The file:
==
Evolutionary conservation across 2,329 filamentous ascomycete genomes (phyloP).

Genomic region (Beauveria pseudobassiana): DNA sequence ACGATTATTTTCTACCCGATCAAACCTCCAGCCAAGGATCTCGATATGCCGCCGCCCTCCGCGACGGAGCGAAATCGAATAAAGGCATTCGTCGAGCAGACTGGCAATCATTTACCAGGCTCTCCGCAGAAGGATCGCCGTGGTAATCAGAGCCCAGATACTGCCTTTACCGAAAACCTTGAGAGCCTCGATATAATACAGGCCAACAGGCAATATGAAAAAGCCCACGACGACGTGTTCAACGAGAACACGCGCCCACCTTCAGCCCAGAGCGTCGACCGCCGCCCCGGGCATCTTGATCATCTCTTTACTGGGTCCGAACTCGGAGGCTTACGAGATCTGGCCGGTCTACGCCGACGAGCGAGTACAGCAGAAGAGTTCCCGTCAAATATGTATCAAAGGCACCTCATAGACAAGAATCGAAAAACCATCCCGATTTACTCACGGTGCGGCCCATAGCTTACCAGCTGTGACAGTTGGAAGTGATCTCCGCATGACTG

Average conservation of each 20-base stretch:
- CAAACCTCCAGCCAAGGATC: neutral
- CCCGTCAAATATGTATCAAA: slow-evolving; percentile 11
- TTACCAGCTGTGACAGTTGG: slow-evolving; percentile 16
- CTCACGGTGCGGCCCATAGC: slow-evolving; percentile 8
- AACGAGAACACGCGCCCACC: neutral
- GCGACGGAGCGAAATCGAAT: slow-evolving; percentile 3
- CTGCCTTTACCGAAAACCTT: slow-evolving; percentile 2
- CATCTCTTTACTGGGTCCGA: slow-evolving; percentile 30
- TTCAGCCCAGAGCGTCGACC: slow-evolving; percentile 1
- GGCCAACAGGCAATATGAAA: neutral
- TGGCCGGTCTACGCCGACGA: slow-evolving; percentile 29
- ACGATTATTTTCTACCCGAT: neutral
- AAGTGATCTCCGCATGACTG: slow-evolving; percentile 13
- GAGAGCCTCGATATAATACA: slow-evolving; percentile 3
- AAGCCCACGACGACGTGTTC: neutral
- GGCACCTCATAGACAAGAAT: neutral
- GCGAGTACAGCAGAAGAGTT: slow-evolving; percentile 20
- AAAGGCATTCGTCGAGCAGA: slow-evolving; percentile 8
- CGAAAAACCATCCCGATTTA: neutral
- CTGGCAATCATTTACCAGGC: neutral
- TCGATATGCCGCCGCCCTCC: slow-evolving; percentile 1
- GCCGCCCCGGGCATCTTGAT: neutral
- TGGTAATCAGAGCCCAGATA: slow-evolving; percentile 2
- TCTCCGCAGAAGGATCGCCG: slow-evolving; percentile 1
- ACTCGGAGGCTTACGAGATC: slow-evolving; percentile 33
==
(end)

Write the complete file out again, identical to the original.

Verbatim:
Evolutionary conservation across 2,329 filamentous ascomycete genomes (phyloP).

Genomic region (Beauveria pseudobassiana): DNA sequence ACGATTATTTTCTACCCGATCAAACCTCCAGCCAAGGATCTCGATATGCCGCCGCCCTCCGCGACGGAGCGAAATCGAATAAAGGCATTCGTCGAGCAGACTGGCAATCATTTACCAGGCTCTCCGCAGAAGGATCGCCGTGGTAATCAGAGCCCAGATACTGCCTTTACCGAAAACCTTGAGAGCCTCGATATAATACAGGCCAACAGGCAATATGAAAAAGCCCACGACGACGTGTTCAACGAGAACACGCGCCCACCTTCAGCCCAGAGCGTCGACCGCCGCCCCGGGCATCTTGATCATCTCTTTACTGGGTCCGAACTCGGAGGCTTACGAGATCTGGCCGGTCTACGCCGACGAGCGAGTACAGCAGAAGAGTTCCCGTCAAATATGTATCAAAGGCACCTCATAGACAAGAATCGAAAAACCATCCCGATTTACTCACGGTGCGGCCCATAGCTTACCAGCTGTGACAGTTGGAAGTGATCTCCGCATGACTG

Average conservation of each 20-base stretch:
- CAAACCTCCAGCCAAGGATC: neutral
- CCCGTCAAATATGTATCAAA: slow-evolving; percentile 11
- TTACCAGCTGTGACAGTTGG: slow-evolving; percentile 16
- CTCACGGTGCGGCCCATAGC: slow-evolving; percentile 8
- AACGAGAACACGCGCCCACC: neutral
- GCGACGGAGCGAAATCGAAT: slow-evolving; percentile 3
- CTGCCTTTACCGAAAACCTT: slow-evolving; percentile 2
- CATCTCTTTACTGGGTCCGA: slow-evolving; percentile 30
- TTCAGCCCAGAGCGTCGACC: slow-evolving; percentile 1
- GGCCAACAGGCAATATGAAA: neutral
- TGGCCGGTCTACGCCGACGA: slow-evolving; percentile 29
- ACGATTATTTTCTACCCGAT: neutral
- AAGTGATCTCCGCATGACTG: slow-evolving; percentile 13
- GAGAGCCTCGATATAATACA: slow-evolving; percentile 3
- AAGCCCACGACGACGTGTTC: neutral
- GGCACCTCATAGACAAGAAT: neutral
- GCGAGTACAGCAGAAGAGTT: slow-evolving; percentile 20
- AAAGGCATTCGTCGAGCAGA: slow-evolving; percentile 8
- CGAAAAACCATCCCGATTTA: neutral
- CTGGCAATCATTTACCAGGC: neutral
- TCGATATGCCGCCGCCCTCC: slow-evolving; percentile 1
- GCCGCCCCGGGCATCTTGAT: neutral
- TGGTAATCAGAGCCCAGATA: slow-evolving; percentile 2
- TCTCCGCAGAAGGATCGCCG: slow-evolving; percentile 1
- ACTCGGAGGCTTACGAGATC: slow-evolving; percentile 33